This year, Emerson College’s School of the Arts Fall Assembly featured the work we’ve been doing with our faculty partners to change the way we think about higher education. Thomas Vogel, Rashin Fahandej, and Ioana Jucan all shared their experiences teaching the Fall 2021 Partnered Studios courses, modeling how university education can align student learning objectives with community needs to bring institutions of higher learning into better conversation and allyship with their neighbors.
This year, we are very excited to introduce a three-year initiative that will guide the Spring 2022 Partnered Studios and beyond, Transforming Narratives Of Gun Violence. In partnership with the Louis D. Brown Peace Institute and Mass General Hospital, new partnered studios will have the opportunity to work with Boston communities to address the problem of gun violence from multiple perspectives.
Professor Vogel’s course “To Be Heard” MK371 and VM 331 partnered with Be Heard World to help identify unmet needs and opportunities as well as an analysis of Be Heard World’s portfolio. The result of this co-design process was an arts advocacy workshop that students designed in collaboration with Be Heard World. The three-hour workshop on race and injustice is built around Be Heard World’s film 6 Feet Apart and includes a lesson plan, facilitator guide, community action, and other tools for affecting community change. Students also developed a marketing campaign to promote the workshop and identify potential audiences. To Be Heard is an extremely interdisciplinary course drawing in students from publishing, production, marketing, and performance backgrounds to get real-life collaborative experiences that benefit the greater Boston community.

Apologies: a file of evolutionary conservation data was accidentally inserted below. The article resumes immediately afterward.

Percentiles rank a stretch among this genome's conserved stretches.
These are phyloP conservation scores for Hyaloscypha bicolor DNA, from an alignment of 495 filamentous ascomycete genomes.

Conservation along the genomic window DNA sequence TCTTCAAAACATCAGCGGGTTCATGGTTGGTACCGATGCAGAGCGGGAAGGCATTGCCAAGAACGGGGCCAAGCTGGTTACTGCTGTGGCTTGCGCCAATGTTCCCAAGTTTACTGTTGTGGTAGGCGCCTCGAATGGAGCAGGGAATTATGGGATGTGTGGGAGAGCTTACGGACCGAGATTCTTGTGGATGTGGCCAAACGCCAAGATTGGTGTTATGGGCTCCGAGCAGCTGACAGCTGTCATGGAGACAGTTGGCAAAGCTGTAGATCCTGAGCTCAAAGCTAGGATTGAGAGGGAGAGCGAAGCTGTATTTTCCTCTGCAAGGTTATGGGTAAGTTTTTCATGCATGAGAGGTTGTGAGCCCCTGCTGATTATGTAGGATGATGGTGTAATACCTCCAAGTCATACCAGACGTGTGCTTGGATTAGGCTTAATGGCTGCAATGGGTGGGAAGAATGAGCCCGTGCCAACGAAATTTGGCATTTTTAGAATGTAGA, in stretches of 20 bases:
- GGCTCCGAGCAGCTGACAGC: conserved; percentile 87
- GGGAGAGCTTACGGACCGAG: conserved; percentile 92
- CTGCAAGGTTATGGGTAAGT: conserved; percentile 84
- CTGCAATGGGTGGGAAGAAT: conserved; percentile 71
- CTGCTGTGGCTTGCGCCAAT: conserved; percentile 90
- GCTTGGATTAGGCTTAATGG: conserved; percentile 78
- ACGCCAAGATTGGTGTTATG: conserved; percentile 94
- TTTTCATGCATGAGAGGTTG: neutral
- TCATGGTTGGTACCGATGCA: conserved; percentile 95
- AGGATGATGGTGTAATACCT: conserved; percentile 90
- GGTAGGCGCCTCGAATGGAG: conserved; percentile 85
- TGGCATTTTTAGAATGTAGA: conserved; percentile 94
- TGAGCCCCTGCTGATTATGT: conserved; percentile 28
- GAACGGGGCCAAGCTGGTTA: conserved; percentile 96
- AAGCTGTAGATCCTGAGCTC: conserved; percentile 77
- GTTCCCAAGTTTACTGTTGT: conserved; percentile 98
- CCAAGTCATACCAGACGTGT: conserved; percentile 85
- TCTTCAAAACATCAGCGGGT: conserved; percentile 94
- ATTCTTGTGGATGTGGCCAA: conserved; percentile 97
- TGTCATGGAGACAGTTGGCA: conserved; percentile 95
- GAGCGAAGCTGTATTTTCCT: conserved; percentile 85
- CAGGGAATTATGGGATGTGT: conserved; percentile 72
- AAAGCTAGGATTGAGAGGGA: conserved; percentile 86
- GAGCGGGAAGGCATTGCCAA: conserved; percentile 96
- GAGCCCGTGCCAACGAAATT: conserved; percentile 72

Professor Fahandej has been teaching “Beyond Mass Incarceration: Collaborative XR Documentary Production” (VM 331, JR 330, IN 374) for three semesters and will be teaching a fourth semester in Spring 2022. In partnership with formerly incarcerated fathers now on probation and Nurturing Fathers Program under the US Federal Probations Office, students in this course learn how to use virtual and augmented reality tools and the process of co-design to produce media telling the fathers’ stories, and that of the wider system of mass incarceration and systemic violence. This course too is interdisciplinary, drawing on diverse student skill sets to learn and produce work that directly affects real change. The final 360 showcase, a culmination of last semester’s work, included in the presentation’s audience two federal judges and people working in and affected by many levels of the carceral system, from Boston to Washington DC.
Professor Jucan’s “Live Art and Digital Cultures” course (IN 374 and BC 320) partnered with CultureHub, the Marlboro Institute, and the Liberal Arts and Interdisciplinary Studies Business of Creative Enterprises. This cross-disciplinary, international studio engaged students in ways of communicating across language and culture. Students collaborated with Culture Hub on “Local Reports,” a media-making and literacy initiative to empower and connect communities across the world.
Keep an eye out for this semester’s Partnered Studios and the new Codesign Institute, a two-week Summer and Winter course in co-design meant to better prepare students for collaborative community projects.
To view the School of Arts Fall 2021 Assembly in its entirety, click here.